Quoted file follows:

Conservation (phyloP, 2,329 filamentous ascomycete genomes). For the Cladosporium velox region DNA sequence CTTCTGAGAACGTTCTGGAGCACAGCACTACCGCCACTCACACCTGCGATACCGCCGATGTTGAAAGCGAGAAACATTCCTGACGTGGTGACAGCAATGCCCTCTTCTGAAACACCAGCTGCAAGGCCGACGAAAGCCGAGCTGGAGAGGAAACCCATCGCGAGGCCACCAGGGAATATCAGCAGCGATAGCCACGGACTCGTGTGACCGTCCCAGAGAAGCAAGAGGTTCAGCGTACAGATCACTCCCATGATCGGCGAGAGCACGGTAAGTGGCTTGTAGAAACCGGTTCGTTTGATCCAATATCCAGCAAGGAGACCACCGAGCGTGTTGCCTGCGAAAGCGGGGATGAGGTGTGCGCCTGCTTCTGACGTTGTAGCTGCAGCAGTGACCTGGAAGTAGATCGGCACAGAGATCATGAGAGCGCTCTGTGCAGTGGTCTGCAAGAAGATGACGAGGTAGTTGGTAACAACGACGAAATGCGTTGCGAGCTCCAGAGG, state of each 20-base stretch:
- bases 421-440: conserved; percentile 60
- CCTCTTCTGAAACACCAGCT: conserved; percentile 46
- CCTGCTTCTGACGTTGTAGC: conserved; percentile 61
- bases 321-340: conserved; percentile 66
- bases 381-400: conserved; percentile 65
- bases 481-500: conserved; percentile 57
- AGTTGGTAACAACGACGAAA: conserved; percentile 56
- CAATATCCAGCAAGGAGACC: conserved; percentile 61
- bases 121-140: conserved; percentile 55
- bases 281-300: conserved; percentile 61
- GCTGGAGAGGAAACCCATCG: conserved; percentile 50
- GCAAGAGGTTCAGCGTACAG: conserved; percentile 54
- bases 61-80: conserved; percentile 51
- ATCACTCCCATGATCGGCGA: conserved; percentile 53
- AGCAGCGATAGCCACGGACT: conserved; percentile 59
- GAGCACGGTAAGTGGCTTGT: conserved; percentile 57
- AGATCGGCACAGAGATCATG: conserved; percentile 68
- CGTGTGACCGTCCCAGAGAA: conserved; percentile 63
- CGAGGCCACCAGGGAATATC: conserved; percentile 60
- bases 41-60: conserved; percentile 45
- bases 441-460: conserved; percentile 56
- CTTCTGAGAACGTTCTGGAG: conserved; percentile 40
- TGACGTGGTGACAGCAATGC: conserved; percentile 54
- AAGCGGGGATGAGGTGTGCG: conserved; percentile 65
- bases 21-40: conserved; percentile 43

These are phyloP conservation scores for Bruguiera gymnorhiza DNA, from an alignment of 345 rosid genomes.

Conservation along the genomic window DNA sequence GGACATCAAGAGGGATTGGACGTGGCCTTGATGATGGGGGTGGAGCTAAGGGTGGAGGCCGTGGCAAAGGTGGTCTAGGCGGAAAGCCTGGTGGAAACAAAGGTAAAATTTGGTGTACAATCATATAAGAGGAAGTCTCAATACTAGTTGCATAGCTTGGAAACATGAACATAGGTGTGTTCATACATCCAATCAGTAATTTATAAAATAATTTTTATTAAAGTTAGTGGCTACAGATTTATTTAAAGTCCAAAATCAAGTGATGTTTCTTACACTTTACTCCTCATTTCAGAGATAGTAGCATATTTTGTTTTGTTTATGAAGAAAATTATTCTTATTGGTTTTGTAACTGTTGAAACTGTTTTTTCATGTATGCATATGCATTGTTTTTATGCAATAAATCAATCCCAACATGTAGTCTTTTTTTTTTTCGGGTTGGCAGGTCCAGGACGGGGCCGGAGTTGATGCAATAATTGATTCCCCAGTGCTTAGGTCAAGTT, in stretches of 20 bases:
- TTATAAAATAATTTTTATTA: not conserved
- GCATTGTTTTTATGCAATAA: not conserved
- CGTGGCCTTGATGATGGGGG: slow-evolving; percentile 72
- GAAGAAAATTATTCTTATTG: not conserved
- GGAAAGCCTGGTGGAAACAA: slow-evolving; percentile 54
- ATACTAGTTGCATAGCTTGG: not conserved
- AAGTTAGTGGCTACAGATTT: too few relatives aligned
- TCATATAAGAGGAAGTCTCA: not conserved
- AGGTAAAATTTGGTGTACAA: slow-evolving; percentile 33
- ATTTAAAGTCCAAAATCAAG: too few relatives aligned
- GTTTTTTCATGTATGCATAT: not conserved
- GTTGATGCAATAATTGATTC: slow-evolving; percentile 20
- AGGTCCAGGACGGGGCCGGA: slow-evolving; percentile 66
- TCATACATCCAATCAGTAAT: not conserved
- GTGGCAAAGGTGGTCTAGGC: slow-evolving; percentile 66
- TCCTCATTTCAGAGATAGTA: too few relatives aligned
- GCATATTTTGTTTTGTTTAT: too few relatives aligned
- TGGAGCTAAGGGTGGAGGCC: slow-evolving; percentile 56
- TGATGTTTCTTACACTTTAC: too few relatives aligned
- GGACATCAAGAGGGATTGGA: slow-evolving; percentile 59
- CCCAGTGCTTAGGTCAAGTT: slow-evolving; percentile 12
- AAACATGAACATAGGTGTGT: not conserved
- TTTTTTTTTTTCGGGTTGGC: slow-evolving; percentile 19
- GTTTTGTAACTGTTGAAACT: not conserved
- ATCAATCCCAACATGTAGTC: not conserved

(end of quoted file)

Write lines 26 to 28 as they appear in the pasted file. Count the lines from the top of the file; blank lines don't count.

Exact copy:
- bases 21-40: conserved; percentile 43

These are phyloP conservation scores for Bruguiera gymnorhiza DNA, from an alignment of 345 rosid genomes.

Conservation along the genomic window DNA sequence GGACATCAAGAGGGATTGGACGTGGCCTTGATGATGGGGGTGGAGCTAAGGGTGGAGGCCGTGGCAAAGGTGGTCTAGGCGGAAAGCCTGGTGGAAACAAAGGTAAAATTTGGTGTACAATCATATAAGAGGAAGTCTCAATACTAGTTGCATAGCTTGGAAACATGAACATAGGTGTGTTCATACATCCAATCAGTAATTTATAAAATAATTTTTATTAAAGTTAGTGGCTACAGATTTATTTAAAGTCCAAAATCAAGTGATGTTTCTTACACTTTACTCCTCATTTCAGAGATAGTAGCATATTTTGTTTTGTTTATGAAGAAAATTATTCTTATTGGTTTTGTAACTGTTGAAACTGTTTTTTCATGTATGCATATGCATTGTTTTTATGCAATAAATCAATCCCAACATGTAGTCTTTTTTTTTTTCGGGTTGGCAGGTCCAGGACGGGGCCGGAGTTGATGCAATAATTGATTCCCCAGTGCTTAGGTCAAGTT, in stretches of 20 bases: